Re-Evaluating the General Education Requirements: Sustainability and the Future


As Colorado College’s Curriculum Executive Committee approaches the deadline for creating a new format for CC’s general education requirements, a group of students raised concerns over the lack of a general education requirement that is connected to climate change or sustainability.

During Block 4, economics professor Mark Smith, brought a group of students to Katowice, Poland, to attend the United Nations Climate Change Conference. President Jill Tiefenthaler, provost Alan Townsend, and members of the Board of Trustees also attended the conference alongside the students, engaging in numerous conversations about transferring the urgency of climate change into action back on campus.

Cartoon by Lo Wall

The idea of a general education requirement surrounding climate change arose, and upon returning to campus, several students have engaged in conversations with each other and campus leaders about the idea. Cait McHale ’19 became a leader in this discussion after hearing about the idea at a Sustainability Council meeting.

“As a liberal arts college, it is important for the school to create a curriculum that is applicable not only in learning about the past, but also in how to adapt and respond to the future,” said McHale. “Climate change is clearly a global issue, and creating a climate change or sustainability requirement only reinforces CC’s dedication to creating global citizens.”

However, the increased enthusiasm for bringing climate action to CC is taking place at a difficult time. Though the Curriculum Executive Committee will be finalizing a new implementation plan for the general education requirements by the end of this year, CC faculty have already voted on a proposed framework for the general education curriculum, which passed at the end of Block 5. Therefore, an implementation of a climate change requirement would need to pass a vote by faculty members, which is unlikely to take place anytime soon.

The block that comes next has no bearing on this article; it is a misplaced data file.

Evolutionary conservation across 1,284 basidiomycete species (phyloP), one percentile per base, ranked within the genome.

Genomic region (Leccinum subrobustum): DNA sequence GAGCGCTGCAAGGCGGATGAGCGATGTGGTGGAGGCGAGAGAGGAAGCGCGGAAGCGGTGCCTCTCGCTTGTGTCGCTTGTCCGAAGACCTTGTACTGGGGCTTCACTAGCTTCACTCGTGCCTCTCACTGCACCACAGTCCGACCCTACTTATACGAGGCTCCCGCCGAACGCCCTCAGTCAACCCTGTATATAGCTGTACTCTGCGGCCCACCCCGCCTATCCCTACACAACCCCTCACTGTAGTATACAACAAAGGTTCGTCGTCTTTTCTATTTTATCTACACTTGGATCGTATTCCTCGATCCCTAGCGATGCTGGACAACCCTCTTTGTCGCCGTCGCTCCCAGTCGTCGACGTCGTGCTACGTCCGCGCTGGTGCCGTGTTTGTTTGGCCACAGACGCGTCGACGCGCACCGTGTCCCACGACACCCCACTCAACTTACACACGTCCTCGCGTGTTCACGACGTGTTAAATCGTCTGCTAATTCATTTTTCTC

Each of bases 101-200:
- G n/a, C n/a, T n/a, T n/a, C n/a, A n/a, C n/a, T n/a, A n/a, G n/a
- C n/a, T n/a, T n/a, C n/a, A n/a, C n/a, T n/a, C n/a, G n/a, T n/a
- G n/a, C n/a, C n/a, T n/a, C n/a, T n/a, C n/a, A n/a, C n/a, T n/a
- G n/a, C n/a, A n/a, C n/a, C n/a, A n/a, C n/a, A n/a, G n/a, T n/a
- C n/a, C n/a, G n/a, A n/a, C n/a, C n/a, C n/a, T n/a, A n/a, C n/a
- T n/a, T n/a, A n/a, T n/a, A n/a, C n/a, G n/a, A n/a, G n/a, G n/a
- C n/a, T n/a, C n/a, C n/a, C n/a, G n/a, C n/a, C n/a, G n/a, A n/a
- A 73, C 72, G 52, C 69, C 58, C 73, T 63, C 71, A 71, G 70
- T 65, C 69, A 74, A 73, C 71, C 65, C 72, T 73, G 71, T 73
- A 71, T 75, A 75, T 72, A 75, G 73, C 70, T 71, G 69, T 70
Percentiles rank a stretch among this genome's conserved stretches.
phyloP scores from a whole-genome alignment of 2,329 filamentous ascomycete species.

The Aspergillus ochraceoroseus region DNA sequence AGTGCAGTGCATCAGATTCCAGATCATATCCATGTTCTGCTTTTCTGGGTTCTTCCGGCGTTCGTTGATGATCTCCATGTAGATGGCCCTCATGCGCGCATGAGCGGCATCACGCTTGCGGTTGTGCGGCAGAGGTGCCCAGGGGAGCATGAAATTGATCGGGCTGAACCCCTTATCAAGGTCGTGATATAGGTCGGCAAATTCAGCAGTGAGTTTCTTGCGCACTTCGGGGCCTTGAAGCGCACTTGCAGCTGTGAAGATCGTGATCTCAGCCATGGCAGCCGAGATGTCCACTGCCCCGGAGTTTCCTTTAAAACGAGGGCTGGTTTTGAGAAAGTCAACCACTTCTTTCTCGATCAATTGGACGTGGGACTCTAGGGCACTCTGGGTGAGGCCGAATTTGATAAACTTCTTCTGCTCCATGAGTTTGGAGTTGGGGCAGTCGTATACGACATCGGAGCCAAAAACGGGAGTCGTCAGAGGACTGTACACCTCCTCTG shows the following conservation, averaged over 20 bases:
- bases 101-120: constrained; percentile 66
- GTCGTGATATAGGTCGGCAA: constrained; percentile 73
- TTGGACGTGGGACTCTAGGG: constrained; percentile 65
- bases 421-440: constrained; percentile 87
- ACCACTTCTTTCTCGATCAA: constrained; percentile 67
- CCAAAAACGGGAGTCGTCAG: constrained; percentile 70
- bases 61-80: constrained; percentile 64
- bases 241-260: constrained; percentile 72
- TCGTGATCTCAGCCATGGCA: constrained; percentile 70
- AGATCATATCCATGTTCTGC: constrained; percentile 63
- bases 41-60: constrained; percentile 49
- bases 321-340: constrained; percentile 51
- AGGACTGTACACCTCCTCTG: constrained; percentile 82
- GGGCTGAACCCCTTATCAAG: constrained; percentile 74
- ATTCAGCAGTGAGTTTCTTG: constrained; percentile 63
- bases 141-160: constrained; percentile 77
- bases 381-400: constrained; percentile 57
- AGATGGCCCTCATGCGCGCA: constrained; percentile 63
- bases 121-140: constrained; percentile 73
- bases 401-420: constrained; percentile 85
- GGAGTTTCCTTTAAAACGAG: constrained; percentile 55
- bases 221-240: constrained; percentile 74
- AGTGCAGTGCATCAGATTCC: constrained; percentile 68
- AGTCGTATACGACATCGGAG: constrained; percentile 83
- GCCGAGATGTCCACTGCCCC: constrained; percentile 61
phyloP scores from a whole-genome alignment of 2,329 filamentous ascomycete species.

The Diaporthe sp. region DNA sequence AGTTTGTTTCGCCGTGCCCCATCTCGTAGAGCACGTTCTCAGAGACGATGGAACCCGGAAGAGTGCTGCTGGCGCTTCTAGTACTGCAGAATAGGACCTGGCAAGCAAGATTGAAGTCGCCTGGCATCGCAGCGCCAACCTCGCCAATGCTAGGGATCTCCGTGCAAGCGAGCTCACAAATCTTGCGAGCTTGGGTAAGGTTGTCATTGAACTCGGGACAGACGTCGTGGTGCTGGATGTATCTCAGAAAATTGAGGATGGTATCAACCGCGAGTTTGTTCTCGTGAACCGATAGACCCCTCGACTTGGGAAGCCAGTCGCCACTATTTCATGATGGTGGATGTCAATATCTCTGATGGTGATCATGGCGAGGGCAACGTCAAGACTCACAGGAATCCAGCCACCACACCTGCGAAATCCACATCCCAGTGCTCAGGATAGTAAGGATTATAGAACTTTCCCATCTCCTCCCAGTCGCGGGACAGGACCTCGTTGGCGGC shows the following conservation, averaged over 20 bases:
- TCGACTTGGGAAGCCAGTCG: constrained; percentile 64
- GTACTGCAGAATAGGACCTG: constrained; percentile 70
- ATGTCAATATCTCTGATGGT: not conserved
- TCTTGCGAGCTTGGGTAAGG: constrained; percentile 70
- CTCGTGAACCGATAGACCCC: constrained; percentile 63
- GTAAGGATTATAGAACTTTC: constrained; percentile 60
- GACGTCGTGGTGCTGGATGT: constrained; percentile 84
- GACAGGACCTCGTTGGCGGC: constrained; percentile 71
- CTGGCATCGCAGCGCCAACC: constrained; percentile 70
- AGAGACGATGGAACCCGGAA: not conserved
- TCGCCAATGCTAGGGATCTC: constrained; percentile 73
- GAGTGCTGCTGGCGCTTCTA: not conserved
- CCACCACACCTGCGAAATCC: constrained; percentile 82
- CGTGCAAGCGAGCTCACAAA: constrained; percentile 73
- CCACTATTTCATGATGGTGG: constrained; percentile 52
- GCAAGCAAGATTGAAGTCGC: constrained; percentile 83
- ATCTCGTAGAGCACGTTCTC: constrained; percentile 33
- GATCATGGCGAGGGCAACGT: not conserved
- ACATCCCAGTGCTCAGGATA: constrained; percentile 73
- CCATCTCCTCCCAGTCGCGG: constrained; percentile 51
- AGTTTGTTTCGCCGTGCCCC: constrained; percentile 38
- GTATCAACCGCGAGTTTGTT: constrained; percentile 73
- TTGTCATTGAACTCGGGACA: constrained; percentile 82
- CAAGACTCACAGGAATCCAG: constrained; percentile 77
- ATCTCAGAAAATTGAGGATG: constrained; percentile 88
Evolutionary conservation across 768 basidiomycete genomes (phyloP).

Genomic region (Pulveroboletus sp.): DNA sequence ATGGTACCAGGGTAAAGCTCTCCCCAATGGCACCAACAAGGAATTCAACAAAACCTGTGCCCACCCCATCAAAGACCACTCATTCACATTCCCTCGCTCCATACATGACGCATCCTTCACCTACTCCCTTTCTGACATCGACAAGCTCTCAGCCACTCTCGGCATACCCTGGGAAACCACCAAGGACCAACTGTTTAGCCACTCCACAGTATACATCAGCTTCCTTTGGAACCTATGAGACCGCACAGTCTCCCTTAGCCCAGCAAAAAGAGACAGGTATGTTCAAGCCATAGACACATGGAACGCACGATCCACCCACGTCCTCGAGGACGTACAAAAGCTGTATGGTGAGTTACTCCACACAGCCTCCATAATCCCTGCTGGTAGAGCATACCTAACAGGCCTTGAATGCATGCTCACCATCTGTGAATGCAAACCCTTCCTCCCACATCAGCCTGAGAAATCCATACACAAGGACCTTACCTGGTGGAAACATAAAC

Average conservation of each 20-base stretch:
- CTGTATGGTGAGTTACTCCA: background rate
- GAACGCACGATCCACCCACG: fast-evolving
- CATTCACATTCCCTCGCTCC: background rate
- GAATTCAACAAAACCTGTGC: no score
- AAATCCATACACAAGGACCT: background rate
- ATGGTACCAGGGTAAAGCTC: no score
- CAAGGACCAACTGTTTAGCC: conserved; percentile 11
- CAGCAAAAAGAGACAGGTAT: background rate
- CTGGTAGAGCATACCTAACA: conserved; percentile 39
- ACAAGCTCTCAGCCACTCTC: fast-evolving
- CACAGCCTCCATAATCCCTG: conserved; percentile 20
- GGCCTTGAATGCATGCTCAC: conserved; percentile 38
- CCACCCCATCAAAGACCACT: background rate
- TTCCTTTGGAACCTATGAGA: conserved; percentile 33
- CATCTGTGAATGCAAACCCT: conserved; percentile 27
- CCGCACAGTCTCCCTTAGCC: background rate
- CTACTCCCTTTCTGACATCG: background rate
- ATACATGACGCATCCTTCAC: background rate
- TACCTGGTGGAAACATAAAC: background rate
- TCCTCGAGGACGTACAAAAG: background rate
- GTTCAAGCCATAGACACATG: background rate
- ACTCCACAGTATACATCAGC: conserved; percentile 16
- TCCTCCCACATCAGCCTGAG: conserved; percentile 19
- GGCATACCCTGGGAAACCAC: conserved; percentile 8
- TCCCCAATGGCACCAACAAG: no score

There are also some logistical obstacles that accompany implementing a general education requirement that is focused on climate change. Chris Maurice ’20 is one of the student representatives on the CEC, and pointed out that a climate change or a sustainability specific requirement would need about 20 courses towards that requirement to be offered during a given academic year, if about one-fourth of the student body (500 students) completed this requirement each year.

Additionally, most of the current curriculum development resources are being used to develop new courses aimed at diversifying the general education curriculum as part of the school’s Anti-Racism initiative. The importance of the Anti-Racism initiative and the strong need for its implementation should not be redirected, especially with the extensive effort that CC community members have directed towards it already.

Despite this, it is still possible for CC to incorporate sustainability into the liberal arts experience. The Office of Sustainability offers sustainable course designation, where professors can register their courses either as sustainability-focused or sustainability-related. While these courses do not necessarily bring CC closer to carbon neutrality, a goal we set out to reach by 2020, they do establish a commitment to educating students on global and intersectional issues as a true hallmark of the liberal arts experience.

While it is important to focus on the commitments that the CC community has already set out to achieve, the increasing sense of urgency brought about by students advocating for greater climate action on all sides may be the missing link to ensuring that our goals are met, and, perhaps soon, in establishing a curriculum mandating a stronger focus on more of these key issues.

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